03 March 2011
Our travel interview with CTV
Written by Tatiana
We wanted to share all of the questions that were actually asked of us and our answers because we think it's good information for consumers to know.
CTV: CTV was recently contacted by a young couple who booked a dream wedding only to have to re-book when the airline changed flight dates. Is that allowed?
Consumer Protection BC: It sounds like an unfortunate situation for the couple. Airlines are allowed to change their flight dates and times.Â Thatâ€™s why itâ€™s important for consumers to read the fine print in their travel contracts so they are aware of all of the possibilities and can plan accordingly.
CTV: The company did agree to refund the flight costs when it was clear the couple and many of their wedding guests had to book on another airline to make their wedding. Their travel agent has been helping with all the hassle of rebooking but they are still out about 600 dollars in extra costs.Â We wondered whether the Travel Assurance Fund can help travellers in this instance?
Consumer Protection BC:Â The Travel Assurance Fund provides compensation when services that were paid for but were not received. In this instance it sounds like alternate services were offered and a refund on the original services was given.Â Although it doesnâ€™t sound like the Travel Assurance Fund would be an option, we would recommend that the consumers check their travel insurance policy if they purchased on or contact their credit card provider to see if they can offer some assistance.Â (Click here for more information about BC's Travel Assurance Fund.)
CTV: When is the travel assurance fund accessible?
Consumer Protection BC:Â The travel assurance fund offers an extra layer of protection when consumers book through a licensed travel agent.Â The fund provides a possible source of compensation when consumers do not receive the contracted travel services they purchased. An example would be if an airline fails.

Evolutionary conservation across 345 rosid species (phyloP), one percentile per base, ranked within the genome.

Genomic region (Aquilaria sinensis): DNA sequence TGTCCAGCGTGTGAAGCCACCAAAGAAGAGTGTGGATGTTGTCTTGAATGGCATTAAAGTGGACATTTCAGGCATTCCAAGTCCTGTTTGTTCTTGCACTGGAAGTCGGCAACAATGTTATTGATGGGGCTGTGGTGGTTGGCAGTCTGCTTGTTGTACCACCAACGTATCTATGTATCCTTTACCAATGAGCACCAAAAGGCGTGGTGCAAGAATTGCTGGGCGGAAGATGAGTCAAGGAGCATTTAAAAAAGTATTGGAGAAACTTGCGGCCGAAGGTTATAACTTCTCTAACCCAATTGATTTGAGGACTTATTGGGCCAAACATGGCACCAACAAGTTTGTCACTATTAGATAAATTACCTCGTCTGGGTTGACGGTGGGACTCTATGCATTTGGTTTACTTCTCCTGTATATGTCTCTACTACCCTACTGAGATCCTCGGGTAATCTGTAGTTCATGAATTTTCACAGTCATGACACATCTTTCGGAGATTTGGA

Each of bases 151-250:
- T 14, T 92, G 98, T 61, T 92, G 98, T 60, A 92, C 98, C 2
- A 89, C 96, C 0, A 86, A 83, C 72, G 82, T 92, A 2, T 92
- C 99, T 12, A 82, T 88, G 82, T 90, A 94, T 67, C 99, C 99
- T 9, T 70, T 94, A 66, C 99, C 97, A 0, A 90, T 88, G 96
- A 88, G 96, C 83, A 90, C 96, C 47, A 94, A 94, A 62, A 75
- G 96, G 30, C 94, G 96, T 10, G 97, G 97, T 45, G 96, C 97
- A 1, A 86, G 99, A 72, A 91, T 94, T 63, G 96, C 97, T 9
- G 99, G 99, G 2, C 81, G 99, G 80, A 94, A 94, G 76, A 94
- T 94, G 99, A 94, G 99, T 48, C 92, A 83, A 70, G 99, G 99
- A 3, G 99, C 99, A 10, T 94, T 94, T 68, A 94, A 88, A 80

CTV: How many people were able to get money back last year, for example?
Consumer Protection BC: The Fund has paid over $800,000 to consumers since 2004.
CTV: Lots of people book vacations online themselves â€“ can they apply for the travel assurance fund if the tour or attraction theyâ€™ve booked goes bankrupt?
Consumer Protection BC: Consumers must have booked through a licensed BC travel agent for wholesaler.Â Some online companies are licensed. Check for the Consumer Protection BC logo on their website or look on our website to find a licensed agency. There are restrictions so we encourage consumers to visit www.travelrightsbc.ca to find out more about the fund.
CTV: What advice would you give people â€“ in general â€“about coping with extra costs and inconveniences â€“should they budget a little extra just in case?
Consumer Protection BC: A vacation should be fun however itâ€™s always a good idea to be prepared for the unexpected. We would recommend that consumers:
- Touch base with your travel agent prior to departure to ensure that all the arrangements have been confirmed.
- Read the fine print on your travel insurance, if purchased, so that you know what is covered.
- Bring your travel agentâ€™s contact information with you just in case you need it.
- And of course, having a little bit extra in the budget is always helpful!
If you have questions about the Travel Assurance Fund or the travel law in BC, please give us a call at 1-888-564-9963. You can also follow Consumer Protection BC on Twitter @ConsumerProBC, like us on Facebook for valuable consumer tips.
Published in Travel.
Tatiana works in communications for Consumer Protection BC. Â She is always talking about something our organization is doing and just between us, she can get pretty loud.